Does battery connecting order make a difference to the electronics?

The usual recommended order to connect a battery is the + post first, followed by the - post. That’s to prevent sparks. But what about how the connection order affects the car’s electronics? My motivation to ask is an article in a car repair magazine that said on some cars (Triumphs I think) the instrument cluster won’t initialize on power-up correctly if you connect the battery negative last. Instead you have to connect the negative post first, and positive last.

I’ve never experienced a battery connection order effect myself. Is there one? Is such a thing even possible? How would the electronics know the connection order?

When is the last time you worked on or even saw a Triumph?
And didn’t they have the chassis positive?

I always do as you do. Positive first and negative second to avoid those tell-tale marks on the 5/16 ths or 1/2 wrench.


How is that pertinent?

Your comment about Triumphs and the dash initializing, that makes it pertinent.

My thought was if Triumph is long gone, why would it matter which terminal you connect first on a Triumph?


It’s never made a difference on any car I’ve worked on. I know because I did it in the wrong order for years.

There are still collectors out there. A friend of mine owns a Spitfire.

Fair enough. I’m not asking about Triumph’s specifically though. It’s about how the connecting order affects a car’s electronics during power up. If that were an actual effect, it would make sense to try it both ways when you had a stubborn electronics power up problem . I do see TR7’s driving around here once in a while. They were made until the early 80’s I think, so I doubt any of the later ones were chassis +.

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I think nearly all old British cars used positive ground. My BSA motorcycle was positive ground, and so was my '54 Ford pickup truck if I remember correctly.
There were a lot of positive ground cars back in the generator and 6 volt days. The terms “positive” and “negative” are arbitrary anyway. It turns out that electrons actually flow from the negative to the positive poles of the battery.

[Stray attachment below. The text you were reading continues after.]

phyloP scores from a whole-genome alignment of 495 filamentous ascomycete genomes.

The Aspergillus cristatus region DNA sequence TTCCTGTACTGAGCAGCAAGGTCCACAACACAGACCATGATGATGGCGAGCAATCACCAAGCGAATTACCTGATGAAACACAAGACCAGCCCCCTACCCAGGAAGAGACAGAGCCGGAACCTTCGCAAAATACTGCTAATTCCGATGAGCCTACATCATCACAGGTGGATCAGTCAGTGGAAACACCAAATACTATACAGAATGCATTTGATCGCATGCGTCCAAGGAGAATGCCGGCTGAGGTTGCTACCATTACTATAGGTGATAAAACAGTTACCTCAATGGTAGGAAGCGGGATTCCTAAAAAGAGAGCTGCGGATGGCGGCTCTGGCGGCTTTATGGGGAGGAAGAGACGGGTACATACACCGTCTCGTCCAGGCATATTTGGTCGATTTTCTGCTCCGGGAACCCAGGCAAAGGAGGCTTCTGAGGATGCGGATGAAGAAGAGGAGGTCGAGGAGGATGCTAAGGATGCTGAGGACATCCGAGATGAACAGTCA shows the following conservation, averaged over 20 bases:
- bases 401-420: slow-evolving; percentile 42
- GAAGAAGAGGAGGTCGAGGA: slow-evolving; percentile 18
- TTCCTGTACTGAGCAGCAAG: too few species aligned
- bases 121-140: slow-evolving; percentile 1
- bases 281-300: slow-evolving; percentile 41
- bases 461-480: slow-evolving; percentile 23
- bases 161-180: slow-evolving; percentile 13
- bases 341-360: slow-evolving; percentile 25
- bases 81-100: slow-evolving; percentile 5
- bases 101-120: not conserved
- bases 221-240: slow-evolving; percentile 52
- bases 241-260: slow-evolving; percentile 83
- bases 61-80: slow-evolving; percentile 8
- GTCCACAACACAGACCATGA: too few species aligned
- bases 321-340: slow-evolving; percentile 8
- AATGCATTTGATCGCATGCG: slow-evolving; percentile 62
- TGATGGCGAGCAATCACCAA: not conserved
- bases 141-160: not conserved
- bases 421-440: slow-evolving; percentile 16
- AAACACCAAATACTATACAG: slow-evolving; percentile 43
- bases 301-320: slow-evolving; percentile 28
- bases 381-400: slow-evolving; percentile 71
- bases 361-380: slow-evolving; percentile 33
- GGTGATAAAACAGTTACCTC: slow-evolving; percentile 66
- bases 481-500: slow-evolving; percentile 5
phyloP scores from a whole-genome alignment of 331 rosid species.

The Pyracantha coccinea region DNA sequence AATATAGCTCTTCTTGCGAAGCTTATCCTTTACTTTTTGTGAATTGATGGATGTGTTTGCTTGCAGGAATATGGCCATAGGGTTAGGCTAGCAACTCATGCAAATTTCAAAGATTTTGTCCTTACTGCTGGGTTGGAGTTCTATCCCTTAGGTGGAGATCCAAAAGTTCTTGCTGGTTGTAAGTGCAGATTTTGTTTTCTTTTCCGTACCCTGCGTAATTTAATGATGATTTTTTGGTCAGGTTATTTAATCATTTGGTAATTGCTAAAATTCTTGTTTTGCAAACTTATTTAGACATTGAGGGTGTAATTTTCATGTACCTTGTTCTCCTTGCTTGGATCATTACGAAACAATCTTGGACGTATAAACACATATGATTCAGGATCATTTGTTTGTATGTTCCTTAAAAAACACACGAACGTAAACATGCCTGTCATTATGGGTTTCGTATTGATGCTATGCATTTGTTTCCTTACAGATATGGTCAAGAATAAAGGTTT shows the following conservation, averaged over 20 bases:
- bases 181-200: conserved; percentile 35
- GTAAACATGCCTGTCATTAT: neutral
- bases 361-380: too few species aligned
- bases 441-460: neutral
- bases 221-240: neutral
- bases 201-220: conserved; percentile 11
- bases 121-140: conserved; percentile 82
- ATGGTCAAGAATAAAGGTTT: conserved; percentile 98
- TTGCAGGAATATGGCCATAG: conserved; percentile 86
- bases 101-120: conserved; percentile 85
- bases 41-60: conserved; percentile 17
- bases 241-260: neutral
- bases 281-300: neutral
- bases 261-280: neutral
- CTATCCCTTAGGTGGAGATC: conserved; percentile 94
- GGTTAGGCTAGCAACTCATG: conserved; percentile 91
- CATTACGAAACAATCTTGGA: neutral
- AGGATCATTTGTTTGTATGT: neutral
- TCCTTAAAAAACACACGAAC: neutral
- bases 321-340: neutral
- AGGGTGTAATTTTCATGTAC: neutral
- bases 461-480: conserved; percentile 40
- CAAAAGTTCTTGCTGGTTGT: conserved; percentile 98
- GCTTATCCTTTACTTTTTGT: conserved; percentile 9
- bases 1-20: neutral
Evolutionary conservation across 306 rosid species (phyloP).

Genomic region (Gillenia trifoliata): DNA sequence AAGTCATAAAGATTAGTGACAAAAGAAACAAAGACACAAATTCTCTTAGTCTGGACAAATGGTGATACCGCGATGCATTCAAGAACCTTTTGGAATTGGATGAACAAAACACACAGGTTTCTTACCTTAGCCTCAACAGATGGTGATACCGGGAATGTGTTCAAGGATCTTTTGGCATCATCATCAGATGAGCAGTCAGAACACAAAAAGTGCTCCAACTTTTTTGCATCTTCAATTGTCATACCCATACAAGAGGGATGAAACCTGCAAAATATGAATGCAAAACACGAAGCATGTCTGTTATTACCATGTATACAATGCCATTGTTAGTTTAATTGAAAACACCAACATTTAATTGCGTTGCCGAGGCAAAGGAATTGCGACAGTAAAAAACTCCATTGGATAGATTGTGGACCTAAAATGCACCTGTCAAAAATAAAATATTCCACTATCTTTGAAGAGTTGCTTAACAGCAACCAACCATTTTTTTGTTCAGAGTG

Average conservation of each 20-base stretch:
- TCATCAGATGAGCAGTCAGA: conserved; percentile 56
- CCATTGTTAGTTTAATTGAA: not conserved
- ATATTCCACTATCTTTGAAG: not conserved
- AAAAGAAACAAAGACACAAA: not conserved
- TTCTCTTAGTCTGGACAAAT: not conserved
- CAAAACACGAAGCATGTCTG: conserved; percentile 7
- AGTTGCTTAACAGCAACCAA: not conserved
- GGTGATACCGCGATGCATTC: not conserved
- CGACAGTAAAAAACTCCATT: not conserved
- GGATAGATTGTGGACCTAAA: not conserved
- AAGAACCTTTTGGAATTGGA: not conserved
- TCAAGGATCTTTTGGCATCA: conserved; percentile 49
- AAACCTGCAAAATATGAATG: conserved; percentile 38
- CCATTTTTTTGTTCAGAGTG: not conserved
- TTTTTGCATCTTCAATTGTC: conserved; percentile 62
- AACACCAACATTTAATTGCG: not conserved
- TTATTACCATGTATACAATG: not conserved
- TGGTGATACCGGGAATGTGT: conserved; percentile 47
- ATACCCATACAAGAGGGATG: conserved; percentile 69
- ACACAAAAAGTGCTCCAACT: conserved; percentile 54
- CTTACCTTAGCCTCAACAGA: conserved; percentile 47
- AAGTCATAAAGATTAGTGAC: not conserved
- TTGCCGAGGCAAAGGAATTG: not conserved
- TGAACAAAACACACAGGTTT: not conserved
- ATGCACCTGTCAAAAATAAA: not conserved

However, I can’t see how connecting order can possibly make a difference in the electronics as long as we are talking about two wires. Opening the ground amounts to the same thing as opening the hot side of the circuit.

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This isn’t to prevent sparks, which will happen either way, which is why eye protection is always strongly recommended.

If you connect the positive post first, if your tool slips while connecting the negative post and makes contact with the engine or body, nothing bad will happen. If you connect the negative post first, if your tool slips while connecting the positive post and makes contact with the engine or body, you’ll have a dead short running through the tool in your hands, which of course is bad news for you and your electrical system.


As a firefighter we are trained to cut the negative cable 1st then the positive if we need to disconnect the battery. For the reason @lion9car mentions, in case your tool slips and you hit the chassis you won’t cause a spark. Most cars in the US have a negative ground. Older British cars and hybrids, Tesla etc bring a whole new set of challanges.

Oh yeah… Hundreds of volts DC! Spark that and die. And the pesky problem of car fires that happen days after accident as the batteries short internally. Could make impound lots a real problem as more of these EV’s hit the roads and other cars.

All the major manufacturers of electric cars supply this kind of info. Some have a bar code on the windows that you can scan with a smart phone to get cut locations. This particular one starts on page 13. Just what we want to look for on a cold rainy night, but it has great info.

We had a car fire with a traditional battery that started in the impound 12 hours after the car was dropped off, damaged 3 other cars around it.

Doesn’t make any difference as far as I know.

I believe the Triumphs were discontinued about 1980. Most cars did not use electronic engine controls on their carbureted cars until 1981 so there wasn’t much in the line of electronics.

Many Euro cars and a very few Asian cars used a computer pre-1981 although those were limited to the fuel injected models.

I had a 69 MG1100 that was 6 volts positive ground. Only electronics were the radio.

Once jumped it backwards. Car ran fine as a negative ground system, but the battery was killed. I think I could have put in a new battery with a negative ground and the car would then run OK as a negative ground car. (The generator repolarized when jumped)

Make that 12 volts positive ground.

I remember it as 6 volts, but on reflection, you could be correct, else how could I have jumpered it. Memory is a fragile thing…

I cannot say why, but I have always connected the positive first then the ground. Rationally I cannot come up with any idea other than in my conception regular current flow is from positive to negative, except in positive grounded cars of course, so maybe there is a backwards surge from a ground connected first, ie ground flowing to positive rather than positive flowing to ground. SHEER CONJECTURE, no clue. Most small batteries one pushes the ground, spring side in first, live and learn.

Here’s the article. Not a Triumph, a Peugeot 106.

Whenever I’ve accidentally shorted + to - with a wrench, it creates a pretty big spark. There’s small sparks whichever way I connect a battery as long as nothing gets shorted out in process, but when I accidentally short it out, big sparks. That is my experience anyway.

And when is the last time anyone saw a Peugeot of any number ?